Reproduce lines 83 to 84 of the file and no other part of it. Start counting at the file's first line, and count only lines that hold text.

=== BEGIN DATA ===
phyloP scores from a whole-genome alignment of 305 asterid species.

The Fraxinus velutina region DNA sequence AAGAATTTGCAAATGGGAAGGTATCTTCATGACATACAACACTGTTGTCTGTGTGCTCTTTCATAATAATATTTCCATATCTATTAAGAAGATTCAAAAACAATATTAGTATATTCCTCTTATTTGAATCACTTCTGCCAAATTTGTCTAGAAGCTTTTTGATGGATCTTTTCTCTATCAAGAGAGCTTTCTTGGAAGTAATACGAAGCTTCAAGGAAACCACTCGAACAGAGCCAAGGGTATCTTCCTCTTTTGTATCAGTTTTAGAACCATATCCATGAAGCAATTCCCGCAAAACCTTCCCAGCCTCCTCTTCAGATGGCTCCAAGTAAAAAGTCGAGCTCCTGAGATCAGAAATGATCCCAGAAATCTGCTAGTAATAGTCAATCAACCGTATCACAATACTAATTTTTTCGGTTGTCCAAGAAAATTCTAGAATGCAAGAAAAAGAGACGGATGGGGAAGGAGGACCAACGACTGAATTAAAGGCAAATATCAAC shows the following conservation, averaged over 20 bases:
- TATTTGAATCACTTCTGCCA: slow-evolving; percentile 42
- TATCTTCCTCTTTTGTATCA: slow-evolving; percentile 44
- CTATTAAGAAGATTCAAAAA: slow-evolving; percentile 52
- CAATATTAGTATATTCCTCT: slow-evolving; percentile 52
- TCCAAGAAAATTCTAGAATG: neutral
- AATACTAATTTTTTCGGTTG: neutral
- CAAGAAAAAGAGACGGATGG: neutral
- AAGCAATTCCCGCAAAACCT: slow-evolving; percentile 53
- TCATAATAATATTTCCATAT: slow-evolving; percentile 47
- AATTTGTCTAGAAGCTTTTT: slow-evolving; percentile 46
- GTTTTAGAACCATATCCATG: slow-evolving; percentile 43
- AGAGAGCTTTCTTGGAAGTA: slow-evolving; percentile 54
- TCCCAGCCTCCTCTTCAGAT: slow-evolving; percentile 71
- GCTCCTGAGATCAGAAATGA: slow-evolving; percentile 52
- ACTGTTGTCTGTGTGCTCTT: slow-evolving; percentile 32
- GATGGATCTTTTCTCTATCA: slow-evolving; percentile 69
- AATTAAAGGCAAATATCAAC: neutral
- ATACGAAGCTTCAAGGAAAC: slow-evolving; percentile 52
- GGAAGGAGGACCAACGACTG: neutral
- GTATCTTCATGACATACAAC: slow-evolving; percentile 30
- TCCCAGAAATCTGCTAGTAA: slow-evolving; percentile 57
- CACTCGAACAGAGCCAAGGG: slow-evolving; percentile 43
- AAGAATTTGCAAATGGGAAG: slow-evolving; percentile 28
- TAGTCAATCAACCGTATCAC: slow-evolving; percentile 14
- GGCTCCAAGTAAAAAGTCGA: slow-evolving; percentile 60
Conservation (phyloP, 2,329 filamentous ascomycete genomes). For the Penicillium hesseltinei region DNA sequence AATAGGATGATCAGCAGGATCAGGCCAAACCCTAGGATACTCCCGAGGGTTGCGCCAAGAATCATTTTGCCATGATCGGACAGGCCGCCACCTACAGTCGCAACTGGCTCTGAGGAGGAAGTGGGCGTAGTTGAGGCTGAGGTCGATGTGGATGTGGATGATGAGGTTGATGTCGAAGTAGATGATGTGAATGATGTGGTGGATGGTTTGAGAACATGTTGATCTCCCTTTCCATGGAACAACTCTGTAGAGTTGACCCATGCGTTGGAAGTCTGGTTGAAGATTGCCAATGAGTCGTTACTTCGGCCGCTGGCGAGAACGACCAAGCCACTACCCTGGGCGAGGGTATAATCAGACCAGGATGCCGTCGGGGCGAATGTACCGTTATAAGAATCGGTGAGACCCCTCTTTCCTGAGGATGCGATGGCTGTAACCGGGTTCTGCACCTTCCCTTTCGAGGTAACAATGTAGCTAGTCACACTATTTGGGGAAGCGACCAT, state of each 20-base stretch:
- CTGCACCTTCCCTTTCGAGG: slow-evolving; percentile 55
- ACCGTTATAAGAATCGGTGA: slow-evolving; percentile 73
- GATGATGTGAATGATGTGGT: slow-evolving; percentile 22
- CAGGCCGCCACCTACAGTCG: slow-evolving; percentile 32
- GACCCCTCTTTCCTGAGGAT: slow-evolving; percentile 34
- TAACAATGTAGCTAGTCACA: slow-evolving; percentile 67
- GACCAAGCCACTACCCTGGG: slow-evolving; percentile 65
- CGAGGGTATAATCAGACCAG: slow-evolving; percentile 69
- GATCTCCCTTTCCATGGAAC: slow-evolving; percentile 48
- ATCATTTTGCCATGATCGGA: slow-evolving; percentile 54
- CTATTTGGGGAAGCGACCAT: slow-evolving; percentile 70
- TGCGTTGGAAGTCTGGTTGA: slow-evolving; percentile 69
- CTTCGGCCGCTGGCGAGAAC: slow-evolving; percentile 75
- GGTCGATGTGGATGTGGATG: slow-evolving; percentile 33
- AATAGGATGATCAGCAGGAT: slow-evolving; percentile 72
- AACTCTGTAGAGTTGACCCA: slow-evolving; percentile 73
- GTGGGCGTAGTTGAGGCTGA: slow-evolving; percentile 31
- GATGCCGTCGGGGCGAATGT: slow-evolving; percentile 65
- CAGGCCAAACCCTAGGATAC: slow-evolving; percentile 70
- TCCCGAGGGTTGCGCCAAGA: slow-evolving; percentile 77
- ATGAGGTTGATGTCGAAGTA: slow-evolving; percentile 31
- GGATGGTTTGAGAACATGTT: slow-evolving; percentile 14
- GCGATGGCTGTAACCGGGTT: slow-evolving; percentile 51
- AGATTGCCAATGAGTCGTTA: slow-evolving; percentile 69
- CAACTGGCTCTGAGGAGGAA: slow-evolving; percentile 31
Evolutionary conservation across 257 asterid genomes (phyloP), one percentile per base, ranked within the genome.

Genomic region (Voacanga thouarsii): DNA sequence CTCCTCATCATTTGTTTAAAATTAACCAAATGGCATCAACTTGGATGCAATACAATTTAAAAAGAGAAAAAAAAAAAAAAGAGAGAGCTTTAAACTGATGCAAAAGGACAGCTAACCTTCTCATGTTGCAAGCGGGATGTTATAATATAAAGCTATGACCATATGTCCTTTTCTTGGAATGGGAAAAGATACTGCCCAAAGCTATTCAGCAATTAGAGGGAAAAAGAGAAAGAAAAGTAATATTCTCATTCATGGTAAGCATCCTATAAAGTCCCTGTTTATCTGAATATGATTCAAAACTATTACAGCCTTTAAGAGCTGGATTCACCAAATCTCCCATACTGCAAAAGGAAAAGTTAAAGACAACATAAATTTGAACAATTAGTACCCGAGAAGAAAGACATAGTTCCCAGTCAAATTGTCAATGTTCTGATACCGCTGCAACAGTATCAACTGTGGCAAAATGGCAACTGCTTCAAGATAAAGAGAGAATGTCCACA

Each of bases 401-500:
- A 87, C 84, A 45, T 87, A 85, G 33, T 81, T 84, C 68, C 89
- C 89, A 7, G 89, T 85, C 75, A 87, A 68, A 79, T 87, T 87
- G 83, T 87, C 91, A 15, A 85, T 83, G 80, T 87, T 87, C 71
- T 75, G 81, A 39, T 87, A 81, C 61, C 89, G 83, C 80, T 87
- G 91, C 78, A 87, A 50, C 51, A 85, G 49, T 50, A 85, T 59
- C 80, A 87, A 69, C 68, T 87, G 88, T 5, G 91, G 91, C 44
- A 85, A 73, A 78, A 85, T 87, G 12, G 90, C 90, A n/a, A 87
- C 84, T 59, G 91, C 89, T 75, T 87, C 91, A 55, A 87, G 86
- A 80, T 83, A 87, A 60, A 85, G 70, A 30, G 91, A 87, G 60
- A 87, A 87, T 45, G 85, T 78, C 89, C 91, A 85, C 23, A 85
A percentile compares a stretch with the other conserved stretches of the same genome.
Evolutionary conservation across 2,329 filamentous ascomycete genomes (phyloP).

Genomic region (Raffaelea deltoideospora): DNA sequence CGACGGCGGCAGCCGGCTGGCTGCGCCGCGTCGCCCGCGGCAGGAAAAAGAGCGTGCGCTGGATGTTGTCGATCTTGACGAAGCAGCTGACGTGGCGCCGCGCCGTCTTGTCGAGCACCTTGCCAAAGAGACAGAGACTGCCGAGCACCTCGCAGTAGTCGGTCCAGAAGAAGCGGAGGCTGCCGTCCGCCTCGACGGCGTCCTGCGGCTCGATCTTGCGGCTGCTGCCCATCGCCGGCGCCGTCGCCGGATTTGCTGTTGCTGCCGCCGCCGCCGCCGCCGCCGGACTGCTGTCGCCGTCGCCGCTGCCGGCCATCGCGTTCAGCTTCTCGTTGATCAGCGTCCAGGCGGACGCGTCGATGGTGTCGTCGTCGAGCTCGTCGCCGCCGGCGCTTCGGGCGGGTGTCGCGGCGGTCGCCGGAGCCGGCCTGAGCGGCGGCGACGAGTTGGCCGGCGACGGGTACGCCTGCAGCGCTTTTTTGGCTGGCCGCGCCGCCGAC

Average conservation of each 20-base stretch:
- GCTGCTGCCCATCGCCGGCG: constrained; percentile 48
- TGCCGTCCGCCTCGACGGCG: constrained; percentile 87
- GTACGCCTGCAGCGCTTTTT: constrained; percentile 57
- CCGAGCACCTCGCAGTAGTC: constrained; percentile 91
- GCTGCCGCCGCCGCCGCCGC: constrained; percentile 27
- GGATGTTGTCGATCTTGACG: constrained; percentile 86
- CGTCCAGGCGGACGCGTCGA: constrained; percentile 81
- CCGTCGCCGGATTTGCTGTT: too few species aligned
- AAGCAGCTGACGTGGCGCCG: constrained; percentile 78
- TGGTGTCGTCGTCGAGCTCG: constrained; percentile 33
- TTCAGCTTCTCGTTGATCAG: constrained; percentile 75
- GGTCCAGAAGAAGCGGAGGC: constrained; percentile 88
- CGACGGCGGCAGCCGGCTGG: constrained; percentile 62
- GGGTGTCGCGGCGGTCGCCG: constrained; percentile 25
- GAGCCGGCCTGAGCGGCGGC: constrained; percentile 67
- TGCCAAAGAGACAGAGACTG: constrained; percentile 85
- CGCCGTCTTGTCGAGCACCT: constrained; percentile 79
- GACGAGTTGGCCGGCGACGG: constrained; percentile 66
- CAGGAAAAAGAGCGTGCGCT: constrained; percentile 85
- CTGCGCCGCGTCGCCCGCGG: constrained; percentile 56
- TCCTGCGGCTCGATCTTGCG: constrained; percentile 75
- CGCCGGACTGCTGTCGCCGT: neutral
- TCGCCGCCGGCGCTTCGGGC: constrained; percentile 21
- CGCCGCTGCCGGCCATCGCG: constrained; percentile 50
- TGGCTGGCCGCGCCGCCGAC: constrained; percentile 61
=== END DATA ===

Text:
- CGACGGCGGCAGCCGGCTGG: constrained; percentile 62
- GGGTGTCGCGGCGGTCGCCG: constrained; percentile 25